Follow the Rockefellers
My wife and I have this somewhat, though not entirely, tongue-in-cheek travel philosophy that can be summed up in three simple words: Follow the Rockefellers. What that means is that if you vacation where members of the family have put down roots and spread their philanthropy – places like Acadia National Park in Maine, the Virgin Islands, and The Grand Tetons – you can’t go far wrong.
Rockefeller landscapes tend to offer natural wonders, tastefully majestic structures, impressive gardens and a tradition of landscape and historic preservation. Subsequent generations of the family – the fourth generation known as “The Cousins” are currently in charge – have atoned for the sins of the earlier ones by funding programs that focus on fossil fuel divestment and sustainable development.
As someone who has taken full advantage of the walking trails, ponds, boathouses and gardens at Acadia National Park (it’s not entirely clear to me whether I’ve occasionally been trespassing on private Rockefeller property or not, but nobody has pressed charges so far) I didn’t need to be asked twice when I was invited to visit the new David Rockefeller Creative Arts Center in Pocantico Hills in Westchester County. It opens today.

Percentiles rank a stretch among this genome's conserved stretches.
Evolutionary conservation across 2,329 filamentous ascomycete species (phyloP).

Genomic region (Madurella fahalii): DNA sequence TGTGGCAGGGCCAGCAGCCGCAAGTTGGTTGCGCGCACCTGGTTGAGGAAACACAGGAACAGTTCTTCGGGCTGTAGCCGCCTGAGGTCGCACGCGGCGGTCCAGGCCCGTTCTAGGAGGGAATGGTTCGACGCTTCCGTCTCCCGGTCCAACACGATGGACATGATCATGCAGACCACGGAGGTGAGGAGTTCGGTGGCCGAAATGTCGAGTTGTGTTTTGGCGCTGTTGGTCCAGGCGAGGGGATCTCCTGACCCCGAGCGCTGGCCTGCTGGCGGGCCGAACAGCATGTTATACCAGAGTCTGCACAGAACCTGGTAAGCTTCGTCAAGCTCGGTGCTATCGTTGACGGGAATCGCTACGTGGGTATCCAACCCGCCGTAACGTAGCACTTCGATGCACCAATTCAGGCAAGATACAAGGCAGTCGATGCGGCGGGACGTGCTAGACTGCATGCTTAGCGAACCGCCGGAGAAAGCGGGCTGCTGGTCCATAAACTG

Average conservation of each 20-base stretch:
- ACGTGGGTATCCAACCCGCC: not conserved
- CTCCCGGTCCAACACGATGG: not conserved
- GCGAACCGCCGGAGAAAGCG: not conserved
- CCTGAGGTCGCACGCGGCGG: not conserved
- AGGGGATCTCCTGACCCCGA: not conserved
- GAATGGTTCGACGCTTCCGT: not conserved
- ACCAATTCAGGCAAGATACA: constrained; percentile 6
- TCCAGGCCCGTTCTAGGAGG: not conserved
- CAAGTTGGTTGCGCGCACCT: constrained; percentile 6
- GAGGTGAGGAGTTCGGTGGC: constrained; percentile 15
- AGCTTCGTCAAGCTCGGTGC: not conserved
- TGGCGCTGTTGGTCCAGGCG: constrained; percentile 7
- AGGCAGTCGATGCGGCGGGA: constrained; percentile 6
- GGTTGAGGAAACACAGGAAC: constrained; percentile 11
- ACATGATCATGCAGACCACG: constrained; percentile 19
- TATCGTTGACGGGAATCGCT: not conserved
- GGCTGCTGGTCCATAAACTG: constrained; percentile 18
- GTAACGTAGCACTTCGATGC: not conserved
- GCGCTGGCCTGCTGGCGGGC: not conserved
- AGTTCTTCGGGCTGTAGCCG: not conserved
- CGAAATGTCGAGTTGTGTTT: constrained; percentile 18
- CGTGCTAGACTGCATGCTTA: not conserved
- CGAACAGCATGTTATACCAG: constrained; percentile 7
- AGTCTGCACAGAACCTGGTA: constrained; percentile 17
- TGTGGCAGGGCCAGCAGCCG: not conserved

I was familiar with the area because for several years my daughter Gracie worked as a line cook at Blue Hill at Stone Barns, another Rockefeller inspired enterprise. It’s just up the road from the Creative Arts Center. The Stone Barns Center for Food and Agriculture is a good example of the family’s largesse, even if the cost of dinner at Blue Hill presents a stress test for the average person’s credit card. David Rockefeller donated the eighty-acre property and restored the barns that would become Stone Barns Center.
That’s another thing about the Rockefellers. When they’re referring to barns, sheds or playhouses they’re not those humble, utilitarian structures as you and I know them. The barns at Blue Hill could easily be mistaken for a medieval village. The same thing for the David Rockefeller Creative Arts Center. Before it was repurposed it was used as a storage space for vehicles and for, oh, a monumental Jean Dubuffet sculpture.
I have old bikes in my shed. The Rockefellers have Dubuffets. The sculpture was restored, weatherized and now stands at the entrance to the Rockefeller estate, a National Trust property, as you make your way through its gates to the David Rockefeller Creative Arts Center. Would anyone object if I refer to it as the “DR” from here on?
Joseph Pierson is one of the cousins, Nelson Rockefeller’s grandson and the current chair of the Rockefeller Brothers Fund. He joined me Wednesday morning for a tour of the center as workmen put on the finishing touches. Joe confided: “I remember as a kid this place being used as storage for trucks and piles of gravel. My grandfather was the last to use it as an orangerie.”